£40m investment rejected
Graham outraged by ‘contradictory’ planning refusal
Robert Graham: ‘disappointed, but we will press on’
Dairy farmer Robert Graham has expressed his dismay at the Scottish government’s decision to reject his plans for a £40 million investment which would have created 500 jobs.
After a two-year appeal process the Local Government and Housing minister has turned down the application for 600 homes on land at Airthrey Kerse in Stirling as it contravenes the green belt restrictions.
Graham’s Dairy says this contradicts the new development plan for the area which identifies a housing shortfall. The company’s plans were supported by Stirling Council’s planning officials but rejected by councillors.
The company further points out that government’s appointed Reporter said the project would deliver a sustainable development and improve local infrastructure.
Graham’s said that approval would have resulted in 150 affordable homes and 500 new full-time, on-site jobs at the dairy for the local economy.
It says it would have generated a £65.3m gross value added per year into the Scottish economy and created a total of 1,425 jobs across the country through the single largest investment in the Scottish dairy industry in a generation.
An angry Mr Graham, managing director at Graham’s The Family Dairy, said: “We are extremely disappointed by the Minister’s decision which appears to place more importance on continuing to protect a failed Local Development Plan process than supporting the delivering of much needed affordable homes, infrastructure and creating full-time jobs within the city and Scottish dairy sector.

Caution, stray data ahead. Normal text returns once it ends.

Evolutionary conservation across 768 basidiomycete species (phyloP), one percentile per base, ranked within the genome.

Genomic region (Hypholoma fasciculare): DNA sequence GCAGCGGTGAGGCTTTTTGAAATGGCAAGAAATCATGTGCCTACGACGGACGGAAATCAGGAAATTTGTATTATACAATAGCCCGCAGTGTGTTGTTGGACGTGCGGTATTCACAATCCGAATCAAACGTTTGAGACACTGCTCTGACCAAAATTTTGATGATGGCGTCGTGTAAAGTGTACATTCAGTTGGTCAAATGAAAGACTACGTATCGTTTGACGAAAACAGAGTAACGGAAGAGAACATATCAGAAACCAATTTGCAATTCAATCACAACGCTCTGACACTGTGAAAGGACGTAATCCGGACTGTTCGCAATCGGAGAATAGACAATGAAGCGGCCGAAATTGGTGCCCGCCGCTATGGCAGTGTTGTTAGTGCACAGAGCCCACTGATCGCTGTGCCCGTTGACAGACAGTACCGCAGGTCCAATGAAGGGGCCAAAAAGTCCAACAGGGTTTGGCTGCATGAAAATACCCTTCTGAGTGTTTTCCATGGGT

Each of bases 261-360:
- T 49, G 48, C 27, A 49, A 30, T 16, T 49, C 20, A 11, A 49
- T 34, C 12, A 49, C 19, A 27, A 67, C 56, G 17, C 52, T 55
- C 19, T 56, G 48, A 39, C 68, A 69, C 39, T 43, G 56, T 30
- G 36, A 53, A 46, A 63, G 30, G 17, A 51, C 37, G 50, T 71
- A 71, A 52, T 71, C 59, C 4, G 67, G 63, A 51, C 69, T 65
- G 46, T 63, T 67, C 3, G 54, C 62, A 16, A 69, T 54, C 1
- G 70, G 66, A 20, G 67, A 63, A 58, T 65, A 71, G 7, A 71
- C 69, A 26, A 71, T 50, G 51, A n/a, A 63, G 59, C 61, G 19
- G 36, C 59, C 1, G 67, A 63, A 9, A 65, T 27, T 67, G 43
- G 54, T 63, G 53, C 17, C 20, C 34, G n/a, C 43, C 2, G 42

“For a Government that talks of its commitment to growing the Scottish economy, prioritising the rural and food and drink sectors as well as tackling the housing shortfall in Scotland, this decision by the Planning Minister sends a clearly contradictory message.
“As a family business which has grown from 45 to almost 700 employees over two decades, we are disappointed that our £40m step-change investment that would have benefited the Scottish economy, as well as the whole Scottish dairy farming industry, will now not go ahead.
“However, we will continue to endeavour to innovate and deliver great Scottish dairy products for the benefit of our customers, employees and farming partners despite the Government’s decision.”
The third-generation family dairy business – in partnership with Mactaggart & Mickel Homes – first submitted the planning application for the development which encompasses 600 houses including 150 affordable units, a new primary school and public park in 2014.
Had it been given the go-ahead it would have delivered significant socio-economic benefits for the local area of Stirling, the Scottish food and drink industry, and Scotland as a whole, said the company.
Mactaggart & Mickel group director Andrew Mickel said: “This is a huge disappointment and a surprising decision by the Scottish Government which has publicly stated that economic prosperity is at the heart of its vision for Scotland.
“It’s also terrible news for the thousands of people who are currently on a waiting list for a house in Stirlingshire, and a bitter blow for families looking forward to a new primary school, neighbourhood centre and public park.
“The government says all the right things about tackling the housing crisis, but this decision suggests they are unwilling to actually take the steps required to bring about real improvements.”